+ Taking Your Company Public
+ Methods of Going Public
+ Reasons to Go Public
+ Pros to Going Public
+ Cons to Going Public
+ Difficulty in Marketing & Market Makers
+ Alternatives to Going Public
+ Structure of Your Public Company
+ Options for Going Public
+ Partners in Your IPO
+ Exiting Through IPO
+ Public Company Trading Strategies
+ Our IPO Services
We are an investment bank, assisting private companies in their desire to list and trade on public exchanges (e.g. NYSE, NASDAQ & OTC). We are a recognized leader initial, direct and alternative public offerings.
We provide going public business expertise an unparalleled results for our clients in North America, Europe and Asia. We are dedicated to serving our client’s public markets needs and achieving their goals. We hold the experience, knowledge, staff and resources to ensure successful, practical and cost-effective going public solutions.
A successful corporate securities and offering transaction requires a team of professionals with the right combination of legal knowledge, securities acumen and capital raise creativity. Our focus and team oriented approach ensures that we execute for our clients each and every time.
There are many strategies for taking a company public. Most are expensive and/or time consuming. Three popular methods are the IPO (Initial Public Offering), APO (Alternative Public Offering) and DPO (Direct Public Offering).
Below we provide some details about the process and reasons for taking a private company public.
Taking your company public by IPO will require a large investment bank to underwrite your offering. The investment bank is basically purchasing your private shares today with plans to sell them at a profit to the public. Although you may receive funding sooner than later, the entire process is expensive and very few companies meet the stringent criteria.
A DPO or “registered offering” allows a company to sell shares directly to the public. Although much less expensive than an IPO, the company will not receive funding until after the company begins trading and the public purchases the stock.
This method of going public provides immediate funding because its very attractive to investors who purchase shares in a private placement (PPM), which are later registered and sold to the public at a profit once the company begins trading. This method is typically done through a reverse merger with a public shell.
A publicly traded company has greater financing alternatives than a private company. A publicly traded company can return to the public markets for additional capital via a bond or convertible bond issue or secondary equity offering. A public status can also provide favorable terms for alternative financing from public and private investors. Additionally, public lenders and suppliers may perceive the company as a safer credit risk, thereby increasing the opportunities for favorable financing terms. Also, a publicly traded company’s stock can be utilized to be used as collateral to secure loans.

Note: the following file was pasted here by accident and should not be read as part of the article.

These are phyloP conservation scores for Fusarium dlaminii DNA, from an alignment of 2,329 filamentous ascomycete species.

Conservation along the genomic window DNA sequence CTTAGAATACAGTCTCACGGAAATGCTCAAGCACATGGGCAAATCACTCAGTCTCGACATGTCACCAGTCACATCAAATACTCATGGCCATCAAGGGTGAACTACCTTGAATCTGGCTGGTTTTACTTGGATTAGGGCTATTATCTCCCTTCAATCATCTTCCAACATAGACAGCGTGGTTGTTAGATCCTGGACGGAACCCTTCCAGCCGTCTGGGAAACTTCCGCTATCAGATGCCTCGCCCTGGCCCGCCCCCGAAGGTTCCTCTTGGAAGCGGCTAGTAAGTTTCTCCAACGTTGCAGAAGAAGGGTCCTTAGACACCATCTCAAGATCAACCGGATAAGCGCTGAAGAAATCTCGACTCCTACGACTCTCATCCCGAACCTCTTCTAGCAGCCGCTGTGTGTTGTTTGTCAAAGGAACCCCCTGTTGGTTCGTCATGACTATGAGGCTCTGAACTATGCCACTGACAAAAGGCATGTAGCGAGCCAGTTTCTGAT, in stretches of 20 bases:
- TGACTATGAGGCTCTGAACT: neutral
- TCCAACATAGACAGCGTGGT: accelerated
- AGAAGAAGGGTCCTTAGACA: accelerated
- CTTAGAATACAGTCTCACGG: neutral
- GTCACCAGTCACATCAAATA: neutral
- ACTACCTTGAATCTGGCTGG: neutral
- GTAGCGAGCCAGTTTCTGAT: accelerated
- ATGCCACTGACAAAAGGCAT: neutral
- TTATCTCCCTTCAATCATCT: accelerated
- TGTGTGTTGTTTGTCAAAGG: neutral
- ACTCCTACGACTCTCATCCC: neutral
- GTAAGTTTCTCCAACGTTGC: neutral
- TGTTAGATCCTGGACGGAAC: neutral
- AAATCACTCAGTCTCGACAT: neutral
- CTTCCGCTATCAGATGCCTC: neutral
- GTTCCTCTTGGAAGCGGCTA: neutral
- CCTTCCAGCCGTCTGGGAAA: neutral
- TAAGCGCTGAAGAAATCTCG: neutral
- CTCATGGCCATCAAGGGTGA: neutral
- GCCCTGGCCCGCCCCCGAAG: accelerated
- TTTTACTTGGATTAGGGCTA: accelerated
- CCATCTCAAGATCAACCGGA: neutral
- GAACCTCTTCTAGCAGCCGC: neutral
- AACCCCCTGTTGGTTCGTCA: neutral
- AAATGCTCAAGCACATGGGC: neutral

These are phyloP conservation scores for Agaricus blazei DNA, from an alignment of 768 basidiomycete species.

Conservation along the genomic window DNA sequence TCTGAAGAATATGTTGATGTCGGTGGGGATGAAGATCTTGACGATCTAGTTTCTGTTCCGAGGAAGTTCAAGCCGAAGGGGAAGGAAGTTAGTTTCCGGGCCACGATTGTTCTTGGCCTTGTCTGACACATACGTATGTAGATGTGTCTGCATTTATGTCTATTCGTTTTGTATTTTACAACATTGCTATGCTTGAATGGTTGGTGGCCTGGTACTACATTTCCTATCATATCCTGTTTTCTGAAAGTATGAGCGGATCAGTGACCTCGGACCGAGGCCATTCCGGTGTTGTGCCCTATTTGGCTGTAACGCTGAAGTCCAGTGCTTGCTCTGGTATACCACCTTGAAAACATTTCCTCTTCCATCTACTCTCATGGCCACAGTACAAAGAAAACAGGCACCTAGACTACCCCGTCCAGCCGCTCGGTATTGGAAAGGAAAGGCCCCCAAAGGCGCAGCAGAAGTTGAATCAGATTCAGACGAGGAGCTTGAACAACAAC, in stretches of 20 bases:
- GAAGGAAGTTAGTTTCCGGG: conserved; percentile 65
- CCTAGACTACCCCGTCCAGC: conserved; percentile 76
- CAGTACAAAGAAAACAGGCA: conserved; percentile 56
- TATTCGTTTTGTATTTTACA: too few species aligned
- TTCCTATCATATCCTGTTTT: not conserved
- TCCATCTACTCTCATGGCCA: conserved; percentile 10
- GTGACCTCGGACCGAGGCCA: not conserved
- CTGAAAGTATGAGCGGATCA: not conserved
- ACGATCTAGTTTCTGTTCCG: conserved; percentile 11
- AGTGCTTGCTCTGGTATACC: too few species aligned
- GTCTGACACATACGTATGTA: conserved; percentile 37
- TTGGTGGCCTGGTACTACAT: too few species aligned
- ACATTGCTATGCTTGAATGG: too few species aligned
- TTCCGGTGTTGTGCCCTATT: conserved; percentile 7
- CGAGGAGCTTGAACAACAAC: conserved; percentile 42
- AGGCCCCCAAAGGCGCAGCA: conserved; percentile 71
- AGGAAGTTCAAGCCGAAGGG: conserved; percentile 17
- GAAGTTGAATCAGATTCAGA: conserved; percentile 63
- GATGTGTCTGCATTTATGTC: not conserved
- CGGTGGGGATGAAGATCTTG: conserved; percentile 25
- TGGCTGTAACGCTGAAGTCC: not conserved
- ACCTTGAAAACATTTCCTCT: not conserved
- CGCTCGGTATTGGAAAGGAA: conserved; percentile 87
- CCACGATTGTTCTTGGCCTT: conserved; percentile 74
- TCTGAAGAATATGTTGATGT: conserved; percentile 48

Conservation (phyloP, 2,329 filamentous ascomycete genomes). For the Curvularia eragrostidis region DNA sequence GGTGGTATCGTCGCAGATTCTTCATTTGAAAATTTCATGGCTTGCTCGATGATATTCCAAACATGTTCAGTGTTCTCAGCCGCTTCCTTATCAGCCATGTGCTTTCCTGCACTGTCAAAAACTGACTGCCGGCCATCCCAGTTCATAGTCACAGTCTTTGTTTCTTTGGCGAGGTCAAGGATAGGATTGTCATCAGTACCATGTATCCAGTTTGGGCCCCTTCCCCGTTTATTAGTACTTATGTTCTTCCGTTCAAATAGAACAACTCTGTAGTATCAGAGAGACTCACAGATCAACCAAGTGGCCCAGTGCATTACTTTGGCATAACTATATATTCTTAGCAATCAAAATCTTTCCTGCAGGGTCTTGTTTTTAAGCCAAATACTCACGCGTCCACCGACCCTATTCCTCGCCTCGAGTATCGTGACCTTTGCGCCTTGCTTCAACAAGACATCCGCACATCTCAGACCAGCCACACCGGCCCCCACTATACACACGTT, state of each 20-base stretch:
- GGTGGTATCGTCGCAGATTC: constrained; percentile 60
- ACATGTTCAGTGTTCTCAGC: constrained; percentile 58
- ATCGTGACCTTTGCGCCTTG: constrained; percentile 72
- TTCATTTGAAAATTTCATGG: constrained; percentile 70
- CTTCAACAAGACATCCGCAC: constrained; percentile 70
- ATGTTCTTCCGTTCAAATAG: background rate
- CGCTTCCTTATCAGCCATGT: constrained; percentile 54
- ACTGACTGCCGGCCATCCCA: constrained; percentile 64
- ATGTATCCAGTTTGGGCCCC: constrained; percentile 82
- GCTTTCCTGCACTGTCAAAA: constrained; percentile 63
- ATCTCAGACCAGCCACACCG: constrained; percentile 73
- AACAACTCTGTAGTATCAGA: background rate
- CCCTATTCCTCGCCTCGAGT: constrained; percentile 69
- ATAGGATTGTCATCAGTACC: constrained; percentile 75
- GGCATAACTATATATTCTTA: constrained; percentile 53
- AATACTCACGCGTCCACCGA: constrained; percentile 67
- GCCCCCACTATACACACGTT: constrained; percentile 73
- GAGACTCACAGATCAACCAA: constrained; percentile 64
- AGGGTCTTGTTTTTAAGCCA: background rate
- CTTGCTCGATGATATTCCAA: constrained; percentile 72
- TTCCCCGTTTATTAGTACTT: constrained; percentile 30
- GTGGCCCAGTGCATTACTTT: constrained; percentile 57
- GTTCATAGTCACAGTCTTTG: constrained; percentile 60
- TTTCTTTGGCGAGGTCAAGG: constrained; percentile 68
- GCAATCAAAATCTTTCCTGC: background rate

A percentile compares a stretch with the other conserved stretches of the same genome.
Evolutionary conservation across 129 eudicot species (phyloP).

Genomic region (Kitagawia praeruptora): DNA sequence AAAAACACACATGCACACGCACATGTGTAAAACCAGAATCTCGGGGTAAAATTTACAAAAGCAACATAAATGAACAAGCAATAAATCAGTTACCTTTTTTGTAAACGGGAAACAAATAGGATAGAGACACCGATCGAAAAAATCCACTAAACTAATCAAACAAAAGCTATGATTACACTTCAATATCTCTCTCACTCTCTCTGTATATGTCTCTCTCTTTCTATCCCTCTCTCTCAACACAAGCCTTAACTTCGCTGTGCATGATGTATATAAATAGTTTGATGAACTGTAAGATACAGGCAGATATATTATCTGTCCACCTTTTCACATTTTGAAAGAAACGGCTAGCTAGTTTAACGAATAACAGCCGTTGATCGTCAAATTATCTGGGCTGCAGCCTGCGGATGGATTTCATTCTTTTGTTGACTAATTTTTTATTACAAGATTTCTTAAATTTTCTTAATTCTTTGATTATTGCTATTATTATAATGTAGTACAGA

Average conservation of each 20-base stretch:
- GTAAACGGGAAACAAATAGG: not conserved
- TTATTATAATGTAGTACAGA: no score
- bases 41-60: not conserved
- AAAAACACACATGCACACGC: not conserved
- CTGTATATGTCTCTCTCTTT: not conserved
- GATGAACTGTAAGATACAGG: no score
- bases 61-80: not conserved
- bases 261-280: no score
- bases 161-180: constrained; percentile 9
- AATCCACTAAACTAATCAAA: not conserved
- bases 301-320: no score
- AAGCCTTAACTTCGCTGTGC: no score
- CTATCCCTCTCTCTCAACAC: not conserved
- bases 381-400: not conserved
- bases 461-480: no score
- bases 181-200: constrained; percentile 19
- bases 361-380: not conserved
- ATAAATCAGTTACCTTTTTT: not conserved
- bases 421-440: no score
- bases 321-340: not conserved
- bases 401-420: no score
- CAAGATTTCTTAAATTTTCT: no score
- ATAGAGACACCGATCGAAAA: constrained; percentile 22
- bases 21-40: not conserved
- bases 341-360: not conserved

In general, public companies have a higher valuation than private enterprises. This fact has been proven by many studies to be up to the multiple of five times. In a report in Entrepreneur Magazine, a study was cited that showcased some of the reasons for higher public company valuation. They included market liquidity, profit measurement, capitalization & capital structure, risk profile and differences in operations. This is very important in an exit scenario whereby your company may eventually be acquired by another company.
A publicly traded company has created a market for its stock in which buyers and sellers participate. As such, stock in a public company is much more liquid than private company stock. Being publicly traded may provide a ready outlet for investors, institutions, founders, owners and venture capital funds.
It is increasingly common to recruit and compensate executives and employees with a combination of salary and stock. Stock based compensation can be instrumental in attracting and keeping key personnel. An allocation of ownership or division of equity can lead to increased productivity, morale and loyalty. This type of compensation is a way of connecting an employee’s financial future to the company’s success.
Such stock compensation to employees is more desirable if the stock has a public market. Also, certain tax advantages are a consideration when issuing stock to an employee. Generally, capital gains taxes are lower than ordinary income taxes.
Stock in a public company can be issued as a performance based reward or incentive. As such, the public company may be able to lower its operating overhead by compensating employees with cash and a stock option plan.
Being publicly traded can help a company gain prestige by creating a perception of stability. A company’s founders, co-founders and managers gain an enormous amount of personal prestige from being associated with a client that goes public. Prestige can be very helpful in recruiting key employees and marketing products and services. This exposure may lead to improved recognition and business operations. Often a company’s suppliers and consumers become shareholders, which may encourage continued or increased business. In this example, a public company could have a large competitive advantage over its private competitors.